Wednesday, April 22, 2015

Scarf -The Krama Khmer


When all travelers arrive at  the beautiful land of Cambodia often see the smiling faces of  Cambodian  people  peeping  out from under a traditional, multicolored cotton scarf called a Krama. Today, in this global­ized world, the Krama scarf represents a special identity and has become a symbol of the Cambodian people.

What is the Krama?

The Krama scarf or handkerchief is a multi­ colored   piece of cotton   cloth   of small squares handwoven by Cambodian people. The most popular designs are black and white, blue and white, red and white and there are others varying with the region.There are several standard sizes of Krama such as 0.5 m by 1.2 m, 0.7 by 1.5 m, up to the biggest size of 1.2 m by 2m., and etc.
The history of the Krama scarf is long and elusive but it is heavily identified with the Cambodian people and their culture.

How the Krama is used

Since ancient times, the Khmer people have made Krama cloth as a multi-purpose cov­ering in their daily lives such as scarves, ban­dannas, mini- Sarongs (skirt), blankets, mats, pil­lows etc. Most of the time when people go out of their homes, they cover their heads and faces to protect themselves from sun­shine, dirt, dust and wind. They can wear Krama around their necks for decoration and sometime slung around their waists and worn as Sarongs(skirt ). Sometimes the people even use Krama for carrying objects or chil­dren or using it as a hammock for their children.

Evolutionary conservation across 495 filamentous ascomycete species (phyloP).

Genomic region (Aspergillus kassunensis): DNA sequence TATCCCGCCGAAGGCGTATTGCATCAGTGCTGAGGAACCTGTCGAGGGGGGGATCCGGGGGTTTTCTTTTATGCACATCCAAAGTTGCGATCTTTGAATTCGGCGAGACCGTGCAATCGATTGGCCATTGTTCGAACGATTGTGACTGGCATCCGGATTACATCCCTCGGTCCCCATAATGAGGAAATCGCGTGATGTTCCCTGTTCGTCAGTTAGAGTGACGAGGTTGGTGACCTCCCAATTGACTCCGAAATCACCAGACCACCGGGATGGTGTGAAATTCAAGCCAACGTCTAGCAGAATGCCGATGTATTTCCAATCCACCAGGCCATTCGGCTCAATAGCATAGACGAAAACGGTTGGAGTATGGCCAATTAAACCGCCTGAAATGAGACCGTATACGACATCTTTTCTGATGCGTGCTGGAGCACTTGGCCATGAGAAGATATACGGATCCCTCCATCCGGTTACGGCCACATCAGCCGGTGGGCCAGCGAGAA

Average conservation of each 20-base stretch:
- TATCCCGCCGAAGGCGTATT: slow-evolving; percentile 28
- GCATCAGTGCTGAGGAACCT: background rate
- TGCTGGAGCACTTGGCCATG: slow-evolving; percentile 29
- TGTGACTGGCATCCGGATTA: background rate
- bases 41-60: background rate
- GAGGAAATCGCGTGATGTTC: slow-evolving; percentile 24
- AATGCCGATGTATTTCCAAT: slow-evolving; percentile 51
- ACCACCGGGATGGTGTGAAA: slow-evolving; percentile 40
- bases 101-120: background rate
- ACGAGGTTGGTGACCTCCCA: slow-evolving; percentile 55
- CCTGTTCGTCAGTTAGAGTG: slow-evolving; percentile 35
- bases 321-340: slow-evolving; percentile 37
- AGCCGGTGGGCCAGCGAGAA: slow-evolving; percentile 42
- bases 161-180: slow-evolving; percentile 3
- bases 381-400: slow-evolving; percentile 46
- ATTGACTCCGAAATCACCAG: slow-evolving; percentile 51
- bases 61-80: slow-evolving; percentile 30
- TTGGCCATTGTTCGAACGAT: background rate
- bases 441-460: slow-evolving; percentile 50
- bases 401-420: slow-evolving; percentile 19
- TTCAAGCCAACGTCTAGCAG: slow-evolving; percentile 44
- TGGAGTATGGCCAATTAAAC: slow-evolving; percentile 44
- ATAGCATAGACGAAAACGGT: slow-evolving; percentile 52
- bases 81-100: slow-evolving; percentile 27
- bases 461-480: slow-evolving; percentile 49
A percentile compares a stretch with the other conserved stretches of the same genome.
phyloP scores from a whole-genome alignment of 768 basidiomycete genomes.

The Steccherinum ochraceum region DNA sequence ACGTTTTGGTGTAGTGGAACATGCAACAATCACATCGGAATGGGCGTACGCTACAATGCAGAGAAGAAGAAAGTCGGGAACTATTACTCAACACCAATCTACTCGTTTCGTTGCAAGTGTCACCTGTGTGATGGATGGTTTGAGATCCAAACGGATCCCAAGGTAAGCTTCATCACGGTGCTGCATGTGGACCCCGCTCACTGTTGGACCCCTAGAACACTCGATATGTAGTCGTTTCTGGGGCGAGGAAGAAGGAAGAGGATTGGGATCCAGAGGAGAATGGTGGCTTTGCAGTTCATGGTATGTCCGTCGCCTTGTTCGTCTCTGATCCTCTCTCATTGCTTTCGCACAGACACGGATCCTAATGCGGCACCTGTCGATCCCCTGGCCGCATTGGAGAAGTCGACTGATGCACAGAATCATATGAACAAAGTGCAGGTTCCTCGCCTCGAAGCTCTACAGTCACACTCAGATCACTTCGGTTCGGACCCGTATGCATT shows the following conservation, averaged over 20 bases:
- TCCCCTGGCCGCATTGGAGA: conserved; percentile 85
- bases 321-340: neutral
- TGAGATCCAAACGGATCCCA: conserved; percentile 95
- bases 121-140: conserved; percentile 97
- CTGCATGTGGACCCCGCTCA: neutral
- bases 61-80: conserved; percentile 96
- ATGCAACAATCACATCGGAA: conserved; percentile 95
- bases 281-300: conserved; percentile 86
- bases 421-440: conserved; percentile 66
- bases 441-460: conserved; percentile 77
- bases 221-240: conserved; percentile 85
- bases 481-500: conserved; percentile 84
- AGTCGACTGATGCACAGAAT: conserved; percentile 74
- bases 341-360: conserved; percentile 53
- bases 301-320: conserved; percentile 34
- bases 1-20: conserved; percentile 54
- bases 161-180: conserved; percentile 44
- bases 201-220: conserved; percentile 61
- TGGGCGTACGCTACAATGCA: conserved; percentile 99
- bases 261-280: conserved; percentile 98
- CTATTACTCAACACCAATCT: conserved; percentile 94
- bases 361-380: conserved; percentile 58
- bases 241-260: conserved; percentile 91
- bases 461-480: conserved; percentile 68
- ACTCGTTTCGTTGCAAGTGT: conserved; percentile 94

Krama is everywhere in the countryside. Rural work­ers can wear trousers and Krama as a shirt while the women wear proper clothes plus a Krama for beauty. "Normally the Cambodian people go everywhere with their Krama. It is important to them because it is multifunc­tional".
"Krama is very flexible for personal use as a convenient necessity and indeed, it can be folded, rolled, or displayed and unrolled quickly and sometimes twisted and wrapped around objects to be carried. It can be used to cover the head, face, or for bathing, carrying things, and especially for a covering when sleeping or for use as a pillow,There are many Cambodian people still use the Krama as a hammock for their children."

History Research about karma

Mr. Hab Touch, Director of the National Museum of Cambodia, said that